Christian Coleman stormed to 100 metres victory at the World Championships and immediately dismissed the controversy surrounding him.
The American, who arrived in Doha following a missed drugs tests charge, clocked a world leading time of 9.76 seconds – making him the sixth fastest man in history.
Justin Gatlin and Canada's Andre De Grasse came second and third respectively in Doha on Saturday night, with defending champion Gatlin missing out on a fourth world title.
Coleman denied the US Anti-Doping Agency's (USADA) charge of missing three tests in 12 months and they withdrew it earlier in September after guidance from the World Anti-Doping Agency.
"It's been behind me. That's not something I was ever focusing on. I knew that I would be here," said the 23-year-old, who claimed silver in London two years ago.
"It's sad someone would try to skew my reputation. I don't know how the information got out there to the public but it shouldn't have.
USA's Christian Coleman celebrates after winning in Doha (Martin Rickett/PA)
"I'll just keep doing what I've been doing and focus on me. Now I'm a world champion and that's something that nobody can ever take away from me.
"It's pretty disheartening to know that there are people out there saying things, especially when they don't know me personally at all. I feel at this point I am all over it.
"Obviously people think what they want to think. I cannot spend much time explaining a situation to people who aren't interested in truth. So, I wasn't focused on that at all."
Great Britain's European champion Zharnel Hughes, who runs in the 200m heats on Sunday, was sixth in 10.03secs at the Khalifa International Stadium.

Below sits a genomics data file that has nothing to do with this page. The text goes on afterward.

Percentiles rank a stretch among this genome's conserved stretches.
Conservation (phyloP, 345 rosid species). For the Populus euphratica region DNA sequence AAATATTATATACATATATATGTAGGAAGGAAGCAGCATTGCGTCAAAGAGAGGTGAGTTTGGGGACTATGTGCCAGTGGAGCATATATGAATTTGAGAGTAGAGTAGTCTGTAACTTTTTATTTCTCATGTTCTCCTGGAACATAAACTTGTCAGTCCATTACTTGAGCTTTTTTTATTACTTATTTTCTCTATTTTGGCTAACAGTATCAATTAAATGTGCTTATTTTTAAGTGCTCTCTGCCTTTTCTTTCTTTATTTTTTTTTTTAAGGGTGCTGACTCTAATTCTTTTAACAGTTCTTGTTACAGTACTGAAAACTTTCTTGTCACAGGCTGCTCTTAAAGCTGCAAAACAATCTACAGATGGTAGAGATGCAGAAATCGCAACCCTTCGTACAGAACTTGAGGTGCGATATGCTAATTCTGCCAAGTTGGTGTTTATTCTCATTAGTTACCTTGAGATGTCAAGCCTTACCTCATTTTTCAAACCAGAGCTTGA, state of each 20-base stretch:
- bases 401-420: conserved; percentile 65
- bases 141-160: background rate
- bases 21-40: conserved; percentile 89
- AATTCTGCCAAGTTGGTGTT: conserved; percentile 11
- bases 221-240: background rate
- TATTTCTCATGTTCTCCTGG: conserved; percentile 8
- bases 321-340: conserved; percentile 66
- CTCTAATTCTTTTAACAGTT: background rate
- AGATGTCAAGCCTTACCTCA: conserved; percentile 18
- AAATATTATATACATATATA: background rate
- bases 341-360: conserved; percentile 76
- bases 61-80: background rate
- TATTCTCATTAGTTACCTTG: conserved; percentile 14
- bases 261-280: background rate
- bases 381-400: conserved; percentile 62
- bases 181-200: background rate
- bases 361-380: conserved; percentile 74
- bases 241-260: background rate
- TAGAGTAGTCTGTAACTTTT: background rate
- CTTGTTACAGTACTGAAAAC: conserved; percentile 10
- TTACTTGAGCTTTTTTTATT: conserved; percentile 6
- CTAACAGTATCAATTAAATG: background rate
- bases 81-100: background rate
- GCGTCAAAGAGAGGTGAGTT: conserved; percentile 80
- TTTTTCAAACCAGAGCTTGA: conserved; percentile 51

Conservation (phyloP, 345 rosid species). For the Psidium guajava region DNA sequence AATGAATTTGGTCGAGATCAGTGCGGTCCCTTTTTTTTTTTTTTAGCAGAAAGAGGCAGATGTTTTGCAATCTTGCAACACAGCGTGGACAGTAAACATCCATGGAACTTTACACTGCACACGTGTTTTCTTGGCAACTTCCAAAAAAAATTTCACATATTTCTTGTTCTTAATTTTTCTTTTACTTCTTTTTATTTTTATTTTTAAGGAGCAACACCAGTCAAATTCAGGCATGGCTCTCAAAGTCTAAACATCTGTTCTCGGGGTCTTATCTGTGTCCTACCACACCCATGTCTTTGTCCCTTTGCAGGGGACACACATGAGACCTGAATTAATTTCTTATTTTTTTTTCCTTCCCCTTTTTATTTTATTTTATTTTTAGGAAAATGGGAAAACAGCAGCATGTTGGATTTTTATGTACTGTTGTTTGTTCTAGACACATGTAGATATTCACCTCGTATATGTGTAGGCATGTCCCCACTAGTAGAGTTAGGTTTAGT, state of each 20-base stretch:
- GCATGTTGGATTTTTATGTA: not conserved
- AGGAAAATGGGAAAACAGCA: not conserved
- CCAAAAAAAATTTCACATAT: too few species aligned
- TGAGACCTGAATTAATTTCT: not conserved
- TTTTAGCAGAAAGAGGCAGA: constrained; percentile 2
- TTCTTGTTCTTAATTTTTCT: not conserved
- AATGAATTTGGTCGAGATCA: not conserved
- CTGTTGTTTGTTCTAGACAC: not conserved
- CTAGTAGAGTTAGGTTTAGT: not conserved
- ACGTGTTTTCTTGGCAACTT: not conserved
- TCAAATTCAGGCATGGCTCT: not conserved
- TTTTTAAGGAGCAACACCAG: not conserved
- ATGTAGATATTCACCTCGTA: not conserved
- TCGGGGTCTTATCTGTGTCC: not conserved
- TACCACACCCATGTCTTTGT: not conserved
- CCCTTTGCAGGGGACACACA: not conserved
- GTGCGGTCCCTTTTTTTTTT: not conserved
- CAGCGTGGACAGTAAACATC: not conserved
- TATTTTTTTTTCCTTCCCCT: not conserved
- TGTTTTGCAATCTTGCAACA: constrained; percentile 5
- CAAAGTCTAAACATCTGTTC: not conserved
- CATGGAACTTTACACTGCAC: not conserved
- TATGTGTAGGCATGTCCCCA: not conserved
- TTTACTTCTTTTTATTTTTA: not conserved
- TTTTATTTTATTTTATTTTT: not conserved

He said: "It was a messed up race. Unfortunately my body wasn't responding and when I pushed off I wasn't feeling myself.
"I really don't know, I was fine after the semi-finals, I was charged up for the race but as the gun banged I started feeling light headed.
"I tried my best to get composed and every time I tried to do something which was relaxing it just kept getting worse."
It was the first major championships without Usain Bolt since 2003 and Coleman, who won silver in London two years ago, dominated – being the only man to run quicker than 10 seconds in all three races.
Great Britain's Adam Gemili and Ojie Edoburun failed to progress beyond the semi-finals.
Gemili, who will also run the 200m, finished third in his semi while Edoburun came fifth in 10.22s.
Earlier, Dina Asher-Smith safely reached the 100m semi-finals as she eyes her first individual medal at this level in Sunday's final.
The four-time European champion ran 10.96s but Jamaica's Shelly-Ann Fraser-Pryce showed Asher-Smith what she is up against with a time of 10.80s – the fastest women's 100m heat in World Championships history.
Shelayna Oskan-Clarke missed out on a place in the 800m final (Martin Rickett/PA)
Daryll Neita and Imani Lansiquot joined Asher-Smith in the semis but Asha Philip missed out.
Shelayna Oskan-Clarke and Alex Bell echoed Philip in failing to make their final as they were unable to get past the 800m semis.
But GB team-mates Elliot Giles, Jamie Webb and Kyle Langford all reached the men's 800m semi-finals.
In the new mixed 4x400m relay heats Martyn Rooney, Rabah Yousif, Zoey Clark and Emily Diamond reached Sunday's final after coming fourth.
Steph Twell was 15th in the 10,000m as the title went to Holland's Sifan Hassan.
Elsewhere, Jamaica's Tajay Gayle won the long jump with the 10th biggest jump of all time, 8.69m.